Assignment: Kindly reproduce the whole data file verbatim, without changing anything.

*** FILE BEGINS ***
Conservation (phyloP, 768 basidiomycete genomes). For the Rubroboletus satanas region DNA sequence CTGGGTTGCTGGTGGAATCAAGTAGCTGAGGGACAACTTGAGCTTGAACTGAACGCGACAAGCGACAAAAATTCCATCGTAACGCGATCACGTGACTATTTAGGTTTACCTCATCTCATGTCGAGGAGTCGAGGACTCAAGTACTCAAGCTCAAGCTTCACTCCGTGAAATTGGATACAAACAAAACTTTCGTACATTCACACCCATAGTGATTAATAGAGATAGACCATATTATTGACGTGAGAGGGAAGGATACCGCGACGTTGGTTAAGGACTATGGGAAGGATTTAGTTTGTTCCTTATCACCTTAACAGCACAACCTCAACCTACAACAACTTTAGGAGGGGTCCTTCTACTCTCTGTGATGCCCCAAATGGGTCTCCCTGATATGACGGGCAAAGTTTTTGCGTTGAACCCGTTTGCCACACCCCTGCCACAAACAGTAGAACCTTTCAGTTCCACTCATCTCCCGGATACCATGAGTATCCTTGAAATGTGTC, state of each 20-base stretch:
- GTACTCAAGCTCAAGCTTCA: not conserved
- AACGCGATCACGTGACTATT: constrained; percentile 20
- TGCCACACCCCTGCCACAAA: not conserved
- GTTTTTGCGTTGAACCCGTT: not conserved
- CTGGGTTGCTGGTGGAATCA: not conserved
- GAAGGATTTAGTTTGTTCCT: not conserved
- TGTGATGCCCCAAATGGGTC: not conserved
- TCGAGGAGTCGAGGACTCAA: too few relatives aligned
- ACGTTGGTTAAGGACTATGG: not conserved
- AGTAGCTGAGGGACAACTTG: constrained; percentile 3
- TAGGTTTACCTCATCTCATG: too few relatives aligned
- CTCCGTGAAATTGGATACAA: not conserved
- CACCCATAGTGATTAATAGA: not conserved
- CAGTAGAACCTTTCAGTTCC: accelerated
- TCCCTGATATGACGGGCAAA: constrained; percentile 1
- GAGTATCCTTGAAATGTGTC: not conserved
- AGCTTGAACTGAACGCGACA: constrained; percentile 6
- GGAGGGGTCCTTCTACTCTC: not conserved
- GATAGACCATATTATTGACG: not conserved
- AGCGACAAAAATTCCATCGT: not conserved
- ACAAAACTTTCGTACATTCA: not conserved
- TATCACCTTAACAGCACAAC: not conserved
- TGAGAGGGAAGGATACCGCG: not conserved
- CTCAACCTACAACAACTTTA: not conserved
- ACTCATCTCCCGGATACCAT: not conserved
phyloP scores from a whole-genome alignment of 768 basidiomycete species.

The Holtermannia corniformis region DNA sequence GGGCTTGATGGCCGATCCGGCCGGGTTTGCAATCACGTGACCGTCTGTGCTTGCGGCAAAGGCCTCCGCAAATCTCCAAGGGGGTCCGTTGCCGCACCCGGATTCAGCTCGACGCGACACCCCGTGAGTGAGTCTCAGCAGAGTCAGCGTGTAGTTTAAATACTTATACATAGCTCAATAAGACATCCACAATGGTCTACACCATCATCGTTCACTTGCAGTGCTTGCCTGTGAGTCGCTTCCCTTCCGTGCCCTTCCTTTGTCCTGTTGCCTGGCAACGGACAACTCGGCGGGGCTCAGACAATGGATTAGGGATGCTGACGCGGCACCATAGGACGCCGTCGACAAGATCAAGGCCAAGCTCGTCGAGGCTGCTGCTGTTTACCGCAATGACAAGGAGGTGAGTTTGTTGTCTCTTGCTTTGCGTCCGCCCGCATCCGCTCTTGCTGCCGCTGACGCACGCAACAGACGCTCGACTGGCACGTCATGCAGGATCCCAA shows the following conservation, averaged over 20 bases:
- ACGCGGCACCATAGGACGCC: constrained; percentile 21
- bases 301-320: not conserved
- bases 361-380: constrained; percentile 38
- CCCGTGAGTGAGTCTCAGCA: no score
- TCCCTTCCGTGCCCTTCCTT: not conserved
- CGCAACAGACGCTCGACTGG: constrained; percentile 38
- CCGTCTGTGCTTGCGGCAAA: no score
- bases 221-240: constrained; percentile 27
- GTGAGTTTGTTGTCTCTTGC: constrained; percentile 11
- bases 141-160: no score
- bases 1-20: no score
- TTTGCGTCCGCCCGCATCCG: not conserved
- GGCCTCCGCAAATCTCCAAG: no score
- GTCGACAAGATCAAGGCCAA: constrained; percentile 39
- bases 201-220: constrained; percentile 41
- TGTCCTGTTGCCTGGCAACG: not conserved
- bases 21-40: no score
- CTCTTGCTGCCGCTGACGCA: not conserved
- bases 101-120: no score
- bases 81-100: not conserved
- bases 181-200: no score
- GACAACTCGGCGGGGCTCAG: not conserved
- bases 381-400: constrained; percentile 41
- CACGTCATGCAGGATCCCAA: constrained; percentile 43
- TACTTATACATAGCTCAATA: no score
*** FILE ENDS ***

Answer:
Conservation (phyloP, 768 basidiomycete genomes). For the Rubroboletus satanas region DNA sequence CTGGGTTGCTGGTGGAATCAAGTAGCTGAGGGACAACTTGAGCTTGAACTGAACGCGACAAGCGACAAAAATTCCATCGTAACGCGATCACGTGACTATTTAGGTTTACCTCATCTCATGTCGAGGAGTCGAGGACTCAAGTACTCAAGCTCAAGCTTCACTCCGTGAAATTGGATACAAACAAAACTTTCGTACATTCACACCCATAGTGATTAATAGAGATAGACCATATTATTGACGTGAGAGGGAAGGATACCGCGACGTTGGTTAAGGACTATGGGAAGGATTTAGTTTGTTCCTTATCACCTTAACAGCACAACCTCAACCTACAACAACTTTAGGAGGGGTCCTTCTACTCTCTGTGATGCCCCAAATGGGTCTCCCTGATATGACGGGCAAAGTTTTTGCGTTGAACCCGTTTGCCACACCCCTGCCACAAACAGTAGAACCTTTCAGTTCCACTCATCTCCCGGATACCATGAGTATCCTTGAAATGTGTC, state of each 20-base stretch:
- GTACTCAAGCTCAAGCTTCA: not conserved
- AACGCGATCACGTGACTATT: constrained; percentile 20
- TGCCACACCCCTGCCACAAA: not conserved
- GTTTTTGCGTTGAACCCGTT: not conserved
- CTGGGTTGCTGGTGGAATCA: not conserved
- GAAGGATTTAGTTTGTTCCT: not conserved
- TGTGATGCCCCAAATGGGTC: not conserved
- TCGAGGAGTCGAGGACTCAA: too few relatives aligned
- ACGTTGGTTAAGGACTATGG: not conserved
- AGTAGCTGAGGGACAACTTG: constrained; percentile 3
- TAGGTTTACCTCATCTCATG: too few relatives aligned
- CTCCGTGAAATTGGATACAA: not conserved
- CACCCATAGTGATTAATAGA: not conserved
- CAGTAGAACCTTTCAGTTCC: accelerated
- TCCCTGATATGACGGGCAAA: constrained; percentile 1
- GAGTATCCTTGAAATGTGTC: not conserved
- AGCTTGAACTGAACGCGACA: constrained; percentile 6
- GGAGGGGTCCTTCTACTCTC: not conserved
- GATAGACCATATTATTGACG: not conserved
- AGCGACAAAAATTCCATCGT: not conserved
- ACAAAACTTTCGTACATTCA: not conserved
- TATCACCTTAACAGCACAAC: not conserved
- TGAGAGGGAAGGATACCGCG: not conserved
- CTCAACCTACAACAACTTTA: not conserved
- ACTCATCTCCCGGATACCAT: not conserved
phyloP scores from a whole-genome alignment of 768 basidiomycete species.

The Holtermannia corniformis region DNA sequence GGGCTTGATGGCCGATCCGGCCGGGTTTGCAATCACGTGACCGTCTGTGCTTGCGGCAAAGGCCTCCGCAAATCTCCAAGGGGGTCCGTTGCCGCACCCGGATTCAGCTCGACGCGACACCCCGTGAGTGAGTCTCAGCAGAGTCAGCGTGTAGTTTAAATACTTATACATAGCTCAATAAGACATCCACAATGGTCTACACCATCATCGTTCACTTGCAGTGCTTGCCTGTGAGTCGCTTCCCTTCCGTGCCCTTCCTTTGTCCTGTTGCCTGGCAACGGACAACTCGGCGGGGCTCAGACAATGGATTAGGGATGCTGACGCGGCACCATAGGACGCCGTCGACAAGATCAAGGCCAAGCTCGTCGAGGCTGCTGCTGTTTACCGCAATGACAAGGAGGTGAGTTTGTTGTCTCTTGCTTTGCGTCCGCCCGCATCCGCTCTTGCTGCCGCTGACGCACGCAACAGACGCTCGACTGGCACGTCATGCAGGATCCCAA shows the following conservation, averaged over 20 bases:
- ACGCGGCACCATAGGACGCC: constrained; percentile 21
- bases 301-320: not conserved
- bases 361-380: constrained; percentile 38
- CCCGTGAGTGAGTCTCAGCA: no score
- TCCCTTCCGTGCCCTTCCTT: not conserved
- CGCAACAGACGCTCGACTGG: constrained; percentile 38
- CCGTCTGTGCTTGCGGCAAA: no score
- bases 221-240: constrained; percentile 27
- GTGAGTTTGTTGTCTCTTGC: constrained; percentile 11
- bases 141-160: no score
- bases 1-20: no score
- TTTGCGTCCGCCCGCATCCG: not conserved
- GGCCTCCGCAAATCTCCAAG: no score
- GTCGACAAGATCAAGGCCAA: constrained; percentile 39
- bases 201-220: constrained; percentile 41
- TGTCCTGTTGCCTGGCAACG: not conserved
- bases 21-40: no score
- CTCTTGCTGCCGCTGACGCA: not conserved
- bases 101-120: no score
- bases 81-100: not conserved
- bases 181-200: no score
- GACAACTCGGCGGGGCTCAG: not conserved
- bases 381-400: constrained; percentile 41
- CACGTCATGCAGGATCCCAA: constrained; percentile 43
- TACTTATACATAGCTCAATA: no score